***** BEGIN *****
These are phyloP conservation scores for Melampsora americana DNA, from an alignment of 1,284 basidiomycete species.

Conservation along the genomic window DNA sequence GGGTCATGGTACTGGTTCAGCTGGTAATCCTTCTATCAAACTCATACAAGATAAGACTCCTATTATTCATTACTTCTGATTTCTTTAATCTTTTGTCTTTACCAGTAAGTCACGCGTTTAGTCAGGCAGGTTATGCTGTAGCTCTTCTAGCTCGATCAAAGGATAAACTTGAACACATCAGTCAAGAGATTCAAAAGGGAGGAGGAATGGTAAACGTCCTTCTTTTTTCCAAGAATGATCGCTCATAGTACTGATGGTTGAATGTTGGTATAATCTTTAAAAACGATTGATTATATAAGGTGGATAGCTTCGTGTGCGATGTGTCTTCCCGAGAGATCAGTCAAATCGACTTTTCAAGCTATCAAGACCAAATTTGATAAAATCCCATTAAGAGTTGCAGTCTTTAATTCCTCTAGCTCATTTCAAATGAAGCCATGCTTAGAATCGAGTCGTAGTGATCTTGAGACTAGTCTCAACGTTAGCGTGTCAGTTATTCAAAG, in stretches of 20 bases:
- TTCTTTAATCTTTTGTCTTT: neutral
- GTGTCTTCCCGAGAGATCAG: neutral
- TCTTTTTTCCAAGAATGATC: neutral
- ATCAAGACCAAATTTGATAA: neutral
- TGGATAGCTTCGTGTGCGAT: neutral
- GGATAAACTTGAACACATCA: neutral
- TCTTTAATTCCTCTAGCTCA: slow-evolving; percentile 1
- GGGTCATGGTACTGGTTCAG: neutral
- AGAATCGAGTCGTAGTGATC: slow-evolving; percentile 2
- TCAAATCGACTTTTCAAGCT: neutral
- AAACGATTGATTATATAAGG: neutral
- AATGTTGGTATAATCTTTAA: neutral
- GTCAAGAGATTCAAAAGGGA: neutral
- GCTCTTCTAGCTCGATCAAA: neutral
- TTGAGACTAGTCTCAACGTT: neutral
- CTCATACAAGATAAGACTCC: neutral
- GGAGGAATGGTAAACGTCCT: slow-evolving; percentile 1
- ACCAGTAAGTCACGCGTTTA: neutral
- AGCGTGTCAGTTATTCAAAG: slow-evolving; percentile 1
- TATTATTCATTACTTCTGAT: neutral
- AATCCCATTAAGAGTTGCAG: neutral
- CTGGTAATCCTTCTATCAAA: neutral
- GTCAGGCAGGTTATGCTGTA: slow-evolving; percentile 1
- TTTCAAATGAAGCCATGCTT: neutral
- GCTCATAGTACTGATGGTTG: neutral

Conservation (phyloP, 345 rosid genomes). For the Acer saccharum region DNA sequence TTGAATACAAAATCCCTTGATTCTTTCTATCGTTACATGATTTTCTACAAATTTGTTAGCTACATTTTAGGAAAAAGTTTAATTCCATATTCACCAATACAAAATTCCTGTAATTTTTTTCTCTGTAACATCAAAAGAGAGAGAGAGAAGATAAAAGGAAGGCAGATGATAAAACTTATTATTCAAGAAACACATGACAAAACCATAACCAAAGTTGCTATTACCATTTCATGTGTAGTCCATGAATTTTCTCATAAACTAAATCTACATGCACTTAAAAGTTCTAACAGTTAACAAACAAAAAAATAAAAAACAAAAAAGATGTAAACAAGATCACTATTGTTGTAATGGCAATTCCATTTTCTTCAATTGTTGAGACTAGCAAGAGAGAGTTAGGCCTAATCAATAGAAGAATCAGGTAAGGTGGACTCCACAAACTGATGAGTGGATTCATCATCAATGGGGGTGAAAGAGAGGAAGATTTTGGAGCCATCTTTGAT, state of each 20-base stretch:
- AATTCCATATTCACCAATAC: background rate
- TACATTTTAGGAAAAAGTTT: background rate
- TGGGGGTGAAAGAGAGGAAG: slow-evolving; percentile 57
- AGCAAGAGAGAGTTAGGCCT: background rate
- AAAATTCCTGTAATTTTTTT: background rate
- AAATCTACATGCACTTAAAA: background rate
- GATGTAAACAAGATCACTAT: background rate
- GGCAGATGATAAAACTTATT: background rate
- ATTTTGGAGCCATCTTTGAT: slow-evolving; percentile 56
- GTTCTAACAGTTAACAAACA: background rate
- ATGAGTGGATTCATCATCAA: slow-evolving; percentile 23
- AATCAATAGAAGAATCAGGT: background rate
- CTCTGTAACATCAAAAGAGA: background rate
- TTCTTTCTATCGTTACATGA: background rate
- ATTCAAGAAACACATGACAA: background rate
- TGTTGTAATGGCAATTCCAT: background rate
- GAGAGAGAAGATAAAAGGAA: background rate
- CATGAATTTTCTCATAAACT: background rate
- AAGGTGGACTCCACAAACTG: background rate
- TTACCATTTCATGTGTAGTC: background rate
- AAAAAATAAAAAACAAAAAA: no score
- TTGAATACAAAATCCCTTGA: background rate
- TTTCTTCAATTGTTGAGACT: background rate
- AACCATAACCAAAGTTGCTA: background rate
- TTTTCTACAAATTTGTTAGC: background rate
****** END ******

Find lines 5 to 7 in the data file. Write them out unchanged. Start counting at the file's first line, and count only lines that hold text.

- TCTTTTTTCCAAGAATGATC: neutral
- ATCAAGACCAAATTTGATAA: neutral
- TGGATAGCTTCGTGTGCGAT: neutral